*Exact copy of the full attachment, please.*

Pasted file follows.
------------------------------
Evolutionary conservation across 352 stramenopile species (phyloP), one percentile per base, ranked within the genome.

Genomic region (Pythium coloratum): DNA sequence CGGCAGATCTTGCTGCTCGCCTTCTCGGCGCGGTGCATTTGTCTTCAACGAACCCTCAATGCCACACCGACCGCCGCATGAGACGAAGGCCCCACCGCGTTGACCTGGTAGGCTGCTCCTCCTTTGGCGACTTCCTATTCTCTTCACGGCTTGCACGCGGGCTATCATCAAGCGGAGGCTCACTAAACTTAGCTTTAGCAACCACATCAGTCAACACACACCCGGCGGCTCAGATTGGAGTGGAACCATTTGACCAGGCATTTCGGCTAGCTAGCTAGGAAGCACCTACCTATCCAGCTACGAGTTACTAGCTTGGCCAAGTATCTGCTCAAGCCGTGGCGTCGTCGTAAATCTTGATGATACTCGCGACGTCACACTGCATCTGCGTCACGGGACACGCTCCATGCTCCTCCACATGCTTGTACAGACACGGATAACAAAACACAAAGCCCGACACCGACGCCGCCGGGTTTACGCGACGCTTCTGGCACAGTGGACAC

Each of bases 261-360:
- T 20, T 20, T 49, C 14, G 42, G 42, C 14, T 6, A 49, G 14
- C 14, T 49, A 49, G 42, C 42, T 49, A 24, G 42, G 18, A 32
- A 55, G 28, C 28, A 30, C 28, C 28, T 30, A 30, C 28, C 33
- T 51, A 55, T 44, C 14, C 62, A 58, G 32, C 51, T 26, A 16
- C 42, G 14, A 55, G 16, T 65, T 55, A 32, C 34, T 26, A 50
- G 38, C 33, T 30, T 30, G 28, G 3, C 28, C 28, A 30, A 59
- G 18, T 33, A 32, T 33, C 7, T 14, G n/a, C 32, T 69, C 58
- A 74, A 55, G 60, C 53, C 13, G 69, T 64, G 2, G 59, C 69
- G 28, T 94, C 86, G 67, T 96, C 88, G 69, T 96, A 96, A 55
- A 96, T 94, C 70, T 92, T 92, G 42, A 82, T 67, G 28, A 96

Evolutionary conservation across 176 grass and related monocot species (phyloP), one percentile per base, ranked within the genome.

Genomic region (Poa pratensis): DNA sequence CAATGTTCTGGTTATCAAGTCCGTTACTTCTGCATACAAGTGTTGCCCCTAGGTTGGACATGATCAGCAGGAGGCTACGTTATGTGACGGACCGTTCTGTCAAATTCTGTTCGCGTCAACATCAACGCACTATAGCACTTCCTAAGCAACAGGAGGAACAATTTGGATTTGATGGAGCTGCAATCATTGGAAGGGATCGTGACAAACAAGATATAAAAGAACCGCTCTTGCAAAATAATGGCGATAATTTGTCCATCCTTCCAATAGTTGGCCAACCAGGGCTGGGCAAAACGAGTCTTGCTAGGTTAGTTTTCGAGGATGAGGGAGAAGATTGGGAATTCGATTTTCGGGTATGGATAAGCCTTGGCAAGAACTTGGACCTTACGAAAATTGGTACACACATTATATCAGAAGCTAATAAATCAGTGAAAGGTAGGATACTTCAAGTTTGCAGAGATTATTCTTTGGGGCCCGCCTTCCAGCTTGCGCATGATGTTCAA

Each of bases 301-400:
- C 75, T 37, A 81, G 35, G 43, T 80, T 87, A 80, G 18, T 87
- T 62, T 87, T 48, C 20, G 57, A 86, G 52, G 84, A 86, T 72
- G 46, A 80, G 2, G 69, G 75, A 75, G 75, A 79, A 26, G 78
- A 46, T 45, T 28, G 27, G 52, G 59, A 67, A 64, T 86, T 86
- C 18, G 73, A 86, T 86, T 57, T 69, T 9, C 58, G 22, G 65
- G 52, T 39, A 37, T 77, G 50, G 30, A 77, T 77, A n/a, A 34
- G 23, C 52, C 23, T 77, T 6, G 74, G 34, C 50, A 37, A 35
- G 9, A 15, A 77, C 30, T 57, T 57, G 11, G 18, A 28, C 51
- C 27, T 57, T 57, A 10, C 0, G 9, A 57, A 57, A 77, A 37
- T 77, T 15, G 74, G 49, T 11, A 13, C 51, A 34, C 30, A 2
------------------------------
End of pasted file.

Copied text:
Evolutionary conservation across 352 stramenopile species (phyloP), one percentile per base, ranked within the genome.

Genomic region (Pythium coloratum): DNA sequence CGGCAGATCTTGCTGCTCGCCTTCTCGGCGCGGTGCATTTGTCTTCAACGAACCCTCAATGCCACACCGACCGCCGCATGAGACGAAGGCCCCACCGCGTTGACCTGGTAGGCTGCTCCTCCTTTGGCGACTTCCTATTCTCTTCACGGCTTGCACGCGGGCTATCATCAAGCGGAGGCTCACTAAACTTAGCTTTAGCAACCACATCAGTCAACACACACCCGGCGGCTCAGATTGGAGTGGAACCATTTGACCAGGCATTTCGGCTAGCTAGCTAGGAAGCACCTACCTATCCAGCTACGAGTTACTAGCTTGGCCAAGTATCTGCTCAAGCCGTGGCGTCGTCGTAAATCTTGATGATACTCGCGACGTCACACTGCATCTGCGTCACGGGACACGCTCCATGCTCCTCCACATGCTTGTACAGACACGGATAACAAAACACAAAGCCCGACACCGACGCCGCCGGGTTTACGCGACGCTTCTGGCACAGTGGACAC

Each of bases 261-360:
- T 20, T 20, T 49, C 14, G 42, G 42, C 14, T 6, A 49, G 14
- C 14, T 49, A 49, G 42, C 42, T 49, A 24, G 42, G 18, A 32
- A 55, G 28, C 28, A 30, C 28, C 28, T 30, A 30, C 28, C 33
- T 51, A 55, T 44, C 14, C 62, A 58, G 32, C 51, T 26, A 16
- C 42, G 14, A 55, G 16, T 65, T 55, A 32, C 34, T 26, A 50
- G 38, C 33, T 30, T 30, G 28, G 3, C 28, C 28, A 30, A 59
- G 18, T 33, A 32, T 33, C 7, T 14, G n/a, C 32, T 69, C 58
- A 74, A 55, G 60, C 53, C 13, G 69, T 64, G 2, G 59, C 69
- G 28, T 94, C 86, G 67, T 96, C 88, G 69, T 96, A 96, A 55
- A 96, T 94, C 70, T 92, T 92, G 42, A 82, T 67, G 28, A 96

Evolutionary conservation across 176 grass and related monocot species (phyloP), one percentile per base, ranked within the genome.

Genomic region (Poa pratensis): DNA sequence CAATGTTCTGGTTATCAAGTCCGTTACTTCTGCATACAAGTGTTGCCCCTAGGTTGGACATGATCAGCAGGAGGCTACGTTATGTGACGGACCGTTCTGTCAAATTCTGTTCGCGTCAACATCAACGCACTATAGCACTTCCTAAGCAACAGGAGGAACAATTTGGATTTGATGGAGCTGCAATCATTGGAAGGGATCGTGACAAACAAGATATAAAAGAACCGCTCTTGCAAAATAATGGCGATAATTTGTCCATCCTTCCAATAGTTGGCCAACCAGGGCTGGGCAAAACGAGTCTTGCTAGGTTAGTTTTCGAGGATGAGGGAGAAGATTGGGAATTCGATTTTCGGGTATGGATAAGCCTTGGCAAGAACTTGGACCTTACGAAAATTGGTACACACATTATATCAGAAGCTAATAAATCAGTGAAAGGTAGGATACTTCAAGTTTGCAGAGATTATTCTTTGGGGCCCGCCTTCCAGCTTGCGCATGATGTTCAA

Each of bases 301-400:
- C 75, T 37, A 81, G 35, G 43, T 80, T 87, A 80, G 18, T 87
- T 62, T 87, T 48, C 20, G 57, A 86, G 52, G 84, A 86, T 72
- G 46, A 80, G 2, G 69, G 75, A 75, G 75, A 79, A 26, G 78
- A 46, T 45, T 28, G 27, G 52, G 59, A 67, A 64, T 86, T 86
- C 18, G 73, A 86, T 86, T 57, T 69, T 9, C 58, G 22, G 65
- G 52, T 39, A 37, T 77, G 50, G 30, A 77, T 77, A n/a, A 34
- G 23, C 52, C 23, T 77, T 6, G 74, G 34, C 50, A 37, A 35
- G 9, A 15, A 77, C 30, T 57, T 57, G 11, G 18, A 28, C 51
- C 27, T 57, T 57, A 10, C 0, G 9, A 57, A 57, A 77, A 37
- T 77, T 15, G 74, G 49, T 11, A 13, C 51, A 34, C 30, A 2